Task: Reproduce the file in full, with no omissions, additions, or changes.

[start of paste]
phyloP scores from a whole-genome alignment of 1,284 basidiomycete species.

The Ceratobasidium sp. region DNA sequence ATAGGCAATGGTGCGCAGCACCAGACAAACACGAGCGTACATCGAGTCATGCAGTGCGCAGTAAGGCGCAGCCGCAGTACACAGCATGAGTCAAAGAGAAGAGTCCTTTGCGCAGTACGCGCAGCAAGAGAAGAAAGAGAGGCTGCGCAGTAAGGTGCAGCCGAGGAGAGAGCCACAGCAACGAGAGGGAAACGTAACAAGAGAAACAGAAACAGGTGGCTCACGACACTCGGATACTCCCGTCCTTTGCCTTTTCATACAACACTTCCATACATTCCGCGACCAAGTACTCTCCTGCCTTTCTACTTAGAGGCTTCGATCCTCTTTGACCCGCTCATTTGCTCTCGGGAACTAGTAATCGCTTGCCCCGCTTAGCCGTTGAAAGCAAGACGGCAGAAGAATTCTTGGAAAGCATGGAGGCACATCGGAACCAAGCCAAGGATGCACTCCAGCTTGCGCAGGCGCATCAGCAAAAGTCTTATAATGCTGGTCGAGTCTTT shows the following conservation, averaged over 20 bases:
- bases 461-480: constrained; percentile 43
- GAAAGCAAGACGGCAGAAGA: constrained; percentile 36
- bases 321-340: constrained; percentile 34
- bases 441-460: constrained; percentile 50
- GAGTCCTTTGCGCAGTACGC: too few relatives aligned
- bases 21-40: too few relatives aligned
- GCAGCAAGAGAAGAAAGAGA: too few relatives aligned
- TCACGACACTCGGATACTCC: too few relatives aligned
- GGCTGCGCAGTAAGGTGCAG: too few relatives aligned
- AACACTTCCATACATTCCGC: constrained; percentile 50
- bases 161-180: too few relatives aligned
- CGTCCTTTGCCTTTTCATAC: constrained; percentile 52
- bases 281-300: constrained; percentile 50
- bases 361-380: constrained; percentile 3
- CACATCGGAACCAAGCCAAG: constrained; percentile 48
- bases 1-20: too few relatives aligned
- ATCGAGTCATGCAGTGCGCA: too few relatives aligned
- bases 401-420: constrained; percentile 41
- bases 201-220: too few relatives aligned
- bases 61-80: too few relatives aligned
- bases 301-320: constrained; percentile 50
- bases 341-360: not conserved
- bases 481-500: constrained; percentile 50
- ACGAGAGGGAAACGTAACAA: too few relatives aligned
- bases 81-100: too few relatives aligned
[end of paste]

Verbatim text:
phyloP scores from a whole-genome alignment of 1,284 basidiomycete species.

The Ceratobasidium sp. region DNA sequence ATAGGCAATGGTGCGCAGCACCAGACAAACACGAGCGTACATCGAGTCATGCAGTGCGCAGTAAGGCGCAGCCGCAGTACACAGCATGAGTCAAAGAGAAGAGTCCTTTGCGCAGTACGCGCAGCAAGAGAAGAAAGAGAGGCTGCGCAGTAAGGTGCAGCCGAGGAGAGAGCCACAGCAACGAGAGGGAAACGTAACAAGAGAAACAGAAACAGGTGGCTCACGACACTCGGATACTCCCGTCCTTTGCCTTTTCATACAACACTTCCATACATTCCGCGACCAAGTACTCTCCTGCCTTTCTACTTAGAGGCTTCGATCCTCTTTGACCCGCTCATTTGCTCTCGGGAACTAGTAATCGCTTGCCCCGCTTAGCCGTTGAAAGCAAGACGGCAGAAGAATTCTTGGAAAGCATGGAGGCACATCGGAACCAAGCCAAGGATGCACTCCAGCTTGCGCAGGCGCATCAGCAAAAGTCTTATAATGCTGGTCGAGTCTTT shows the following conservation, averaged over 20 bases:
- bases 461-480: constrained; percentile 43
- GAAAGCAAGACGGCAGAAGA: constrained; percentile 36
- bases 321-340: constrained; percentile 34
- bases 441-460: constrained; percentile 50
- GAGTCCTTTGCGCAGTACGC: too few relatives aligned
- bases 21-40: too few relatives aligned
- GCAGCAAGAGAAGAAAGAGA: too few relatives aligned
- TCACGACACTCGGATACTCC: too few relatives aligned
- GGCTGCGCAGTAAGGTGCAG: too few relatives aligned
- AACACTTCCATACATTCCGC: constrained; percentile 50
- bases 161-180: too few relatives aligned
- CGTCCTTTGCCTTTTCATAC: constrained; percentile 52
- bases 281-300: constrained; percentile 50
- bases 361-380: constrained; percentile 3
- CACATCGGAACCAAGCCAAG: constrained; percentile 48
- bases 1-20: too few relatives aligned
- ATCGAGTCATGCAGTGCGCA: too few relatives aligned
- bases 401-420: constrained; percentile 41
- bases 201-220: too few relatives aligned
- bases 61-80: too few relatives aligned
- bases 301-320: constrained; percentile 50
- bases 341-360: not conserved
- bases 481-500: constrained; percentile 50
- ACGAGAGGGAAACGTAACAA: too few relatives aligned
- bases 81-100: too few relatives aligned